As for Khartoum, they must show maturity and patience against the Republic of South Sudan. They got to kick out Lam Akol and stop supporting David Yau Yau or any other clandestine groups. Time for injecting new spirit and cooperation is here. They got to respect the agreement they have signed with the Republic of South Sudan. They should cease fire on the air against innocent civilians.

Their rebels aren’t Southerners and our people can’t going to die again like that. They should allow oil production to resume and stop their rogue media from making inflammatory remarks against South Sudan leaders or the ruling political party in the country (the SPLM).

If Juba is wrong Khartoum must not go wrong also.

Isaiah Abraham lives in Juba; Isaiah_abraham@yahoo.co.uk

Juba & Khartoum : They want to be both Partners and Enemies at the same time and Expect Progress!

BY: Justin Ambago Ramba, UK, NOV. 17/2012, SSN;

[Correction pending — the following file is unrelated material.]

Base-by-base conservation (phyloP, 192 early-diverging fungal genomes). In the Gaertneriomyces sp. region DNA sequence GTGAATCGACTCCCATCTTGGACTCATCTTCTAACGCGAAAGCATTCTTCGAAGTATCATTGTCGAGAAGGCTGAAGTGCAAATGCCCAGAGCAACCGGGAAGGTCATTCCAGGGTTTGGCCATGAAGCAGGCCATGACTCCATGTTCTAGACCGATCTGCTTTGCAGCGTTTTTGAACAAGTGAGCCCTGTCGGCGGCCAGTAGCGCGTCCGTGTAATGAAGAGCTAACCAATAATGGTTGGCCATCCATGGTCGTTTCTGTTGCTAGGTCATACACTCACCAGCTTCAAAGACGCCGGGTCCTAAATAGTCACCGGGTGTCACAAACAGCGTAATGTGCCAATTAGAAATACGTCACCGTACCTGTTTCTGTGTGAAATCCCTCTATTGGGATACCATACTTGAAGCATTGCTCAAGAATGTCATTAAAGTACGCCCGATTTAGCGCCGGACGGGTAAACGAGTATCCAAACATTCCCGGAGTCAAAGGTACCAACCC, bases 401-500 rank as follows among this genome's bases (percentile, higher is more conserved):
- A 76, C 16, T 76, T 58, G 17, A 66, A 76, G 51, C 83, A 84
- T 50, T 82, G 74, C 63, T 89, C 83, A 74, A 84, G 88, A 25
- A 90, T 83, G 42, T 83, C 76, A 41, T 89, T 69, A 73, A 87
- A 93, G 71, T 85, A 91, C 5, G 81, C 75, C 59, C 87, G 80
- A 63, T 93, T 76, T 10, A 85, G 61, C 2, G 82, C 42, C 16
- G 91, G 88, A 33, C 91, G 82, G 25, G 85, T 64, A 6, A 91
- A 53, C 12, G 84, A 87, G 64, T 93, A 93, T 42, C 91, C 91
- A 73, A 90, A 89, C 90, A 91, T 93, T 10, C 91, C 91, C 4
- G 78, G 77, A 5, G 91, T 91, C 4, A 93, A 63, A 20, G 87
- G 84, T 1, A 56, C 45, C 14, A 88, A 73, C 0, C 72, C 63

To set the platform for the arguments that will follow, we would all want to assume even if only once, that there is no any slightest doubt in the back of our minds on the fact that the current Chairperson of the Commission of the African Union (AU) will deliver more solutions to the continent’s problems far more than her predecessors. This much will be wonderful.

We would also like to believe that Ms. Nkosazana Dlamini Zuma must have come to office with the full knowledge of South Sudan and Sudan conflicts and that she too is also aware of Khartoum’s long records of dishonoring Agreements. It would also count as a bonus.

If all that is said above is true then the AU new boss’s comments made on Saturday 10th November 2012 will clearly go down as a true reflection of her anticipated expectation on the future of this African Union Implementation High Panel (UNHIP) brokered Comprehensive Cooperation Agreement (CCA) between President Salva Kiir and President Omer al Bashir.

Without much ado at this stage the right thing to do is obvious. We have to thank God that Ms. Zuma is quick enough to realize that things are not going well as far as the implementation of the so-called Comprehensive Cooperation Agreement (CCA) recently signed between South Sudan and Sudan is concerned.

She (Dlamini Zuma) too did well to recognize that the meeting between the South Sudan and Sudan committees that took place in Juba, the capital of South Sudan was nothing but a complete failure. That’s like keeping on top of issues, isn’t it?